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LONDON (Reuters) - "We'll bounce back better together," Prime Minister Boris Johnson told overweight Britons on Thursday, championing his own weight loss and health eating diet to try to persuade others to get in shape to reduce coronavirus risks.
After being hospitalised with COVID last year, Johnson has often spoken about how he believes his weight was behind how severely ill he became and how since then he has started a new exercise regime and no late-night cheese diet.
Evidence emerging around the world suggests that people who are overweight or obese are at increased risk of getting more severely ill with COVID-19.
"I've been doing a lot, in fact everything I can, to lose weight and to feel fitter and healthier. And what I've been doing is I've been eating less carbs, avoiding chocolate, no more late night cheese, I've been getting up early to go for runs and the result is that I actually have lost some weight," he said on Twitter, unveiling a new scheme to get people fitter.
"What we want to do is encourage another 700,000 people around the country who have the kind of problems that I have had to do the same thing, so we'll be not just fitter but also healthier and happier and we'll bounce back better together."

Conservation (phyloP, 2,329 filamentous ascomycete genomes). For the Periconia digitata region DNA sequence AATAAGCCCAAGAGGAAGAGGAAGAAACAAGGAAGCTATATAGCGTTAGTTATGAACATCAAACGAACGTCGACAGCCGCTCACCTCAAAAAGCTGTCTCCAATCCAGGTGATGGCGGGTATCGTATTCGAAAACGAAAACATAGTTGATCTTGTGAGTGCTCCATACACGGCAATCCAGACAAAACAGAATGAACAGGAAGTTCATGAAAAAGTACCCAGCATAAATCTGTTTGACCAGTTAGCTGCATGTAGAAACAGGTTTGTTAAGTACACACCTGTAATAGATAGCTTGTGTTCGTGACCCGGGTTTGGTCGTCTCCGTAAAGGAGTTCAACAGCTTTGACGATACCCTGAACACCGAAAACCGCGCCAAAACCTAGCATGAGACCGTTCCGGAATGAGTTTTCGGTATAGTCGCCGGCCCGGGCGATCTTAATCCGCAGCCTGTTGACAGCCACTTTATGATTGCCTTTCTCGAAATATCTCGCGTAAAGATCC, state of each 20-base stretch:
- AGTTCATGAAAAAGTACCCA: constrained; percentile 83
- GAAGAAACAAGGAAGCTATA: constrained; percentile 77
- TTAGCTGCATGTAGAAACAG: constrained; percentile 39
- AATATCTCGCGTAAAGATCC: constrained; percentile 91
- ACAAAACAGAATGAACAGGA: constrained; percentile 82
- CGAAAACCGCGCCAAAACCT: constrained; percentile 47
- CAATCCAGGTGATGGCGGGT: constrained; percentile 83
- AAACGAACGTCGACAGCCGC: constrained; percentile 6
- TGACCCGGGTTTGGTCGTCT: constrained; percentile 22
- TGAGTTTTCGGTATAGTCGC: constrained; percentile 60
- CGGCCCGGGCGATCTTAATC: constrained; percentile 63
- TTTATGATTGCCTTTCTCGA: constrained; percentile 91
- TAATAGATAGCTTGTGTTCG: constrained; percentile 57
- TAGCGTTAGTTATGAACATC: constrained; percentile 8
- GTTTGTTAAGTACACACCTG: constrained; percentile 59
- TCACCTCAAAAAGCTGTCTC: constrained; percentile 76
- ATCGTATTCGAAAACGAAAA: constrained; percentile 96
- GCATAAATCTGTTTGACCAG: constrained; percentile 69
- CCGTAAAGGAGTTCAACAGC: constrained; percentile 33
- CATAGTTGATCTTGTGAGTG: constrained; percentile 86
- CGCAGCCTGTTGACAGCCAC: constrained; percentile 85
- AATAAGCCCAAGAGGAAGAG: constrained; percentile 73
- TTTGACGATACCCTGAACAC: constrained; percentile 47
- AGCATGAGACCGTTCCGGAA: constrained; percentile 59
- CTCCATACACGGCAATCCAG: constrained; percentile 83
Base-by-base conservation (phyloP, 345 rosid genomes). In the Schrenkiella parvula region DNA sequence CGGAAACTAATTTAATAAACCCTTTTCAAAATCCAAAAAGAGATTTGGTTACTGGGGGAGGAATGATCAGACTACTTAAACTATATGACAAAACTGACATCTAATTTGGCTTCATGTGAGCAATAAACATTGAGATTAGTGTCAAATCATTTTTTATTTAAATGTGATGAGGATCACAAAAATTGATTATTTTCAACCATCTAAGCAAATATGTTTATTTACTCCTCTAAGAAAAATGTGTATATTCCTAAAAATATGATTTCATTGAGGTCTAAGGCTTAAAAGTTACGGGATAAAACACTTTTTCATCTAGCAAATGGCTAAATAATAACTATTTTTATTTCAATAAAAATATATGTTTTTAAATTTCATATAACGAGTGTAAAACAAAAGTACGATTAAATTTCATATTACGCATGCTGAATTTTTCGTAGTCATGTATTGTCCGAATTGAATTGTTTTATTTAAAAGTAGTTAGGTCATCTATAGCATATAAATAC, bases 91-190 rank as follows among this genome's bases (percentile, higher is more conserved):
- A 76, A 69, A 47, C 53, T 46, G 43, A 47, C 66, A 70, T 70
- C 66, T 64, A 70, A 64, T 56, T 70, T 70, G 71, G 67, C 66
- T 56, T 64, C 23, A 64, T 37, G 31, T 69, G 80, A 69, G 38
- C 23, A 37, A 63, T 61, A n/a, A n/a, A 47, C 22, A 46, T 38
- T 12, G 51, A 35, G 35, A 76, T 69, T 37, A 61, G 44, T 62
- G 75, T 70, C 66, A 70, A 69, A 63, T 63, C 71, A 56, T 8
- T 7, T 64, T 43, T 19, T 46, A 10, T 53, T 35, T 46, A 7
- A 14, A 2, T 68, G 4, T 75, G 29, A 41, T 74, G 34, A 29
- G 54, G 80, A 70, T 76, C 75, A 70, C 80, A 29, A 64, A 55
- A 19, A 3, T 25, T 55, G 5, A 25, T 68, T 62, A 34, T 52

The government, he said, would spend 100 million pounds to help people to access doctors' appointments, access the right Apps to help with weight loss and that it was looking at what he called fit miles schemes as well.
His press secretary, Allegra Stratton, told reporters the British leader had lost most probably more than the 14 pounds (6 kilograms), or a stone, he talks about as she believed he was being modest, adding that he takes his diet "very seriously."
Asked if he had given up drinking alcohol, Stratton said she wasn't sure if he had cut it out completely. "He certainly was offered a drink yesterday and said no, no I am not drinking at the moment."
(Reporting by Elizabeth Piper, editing by Andy Bruce)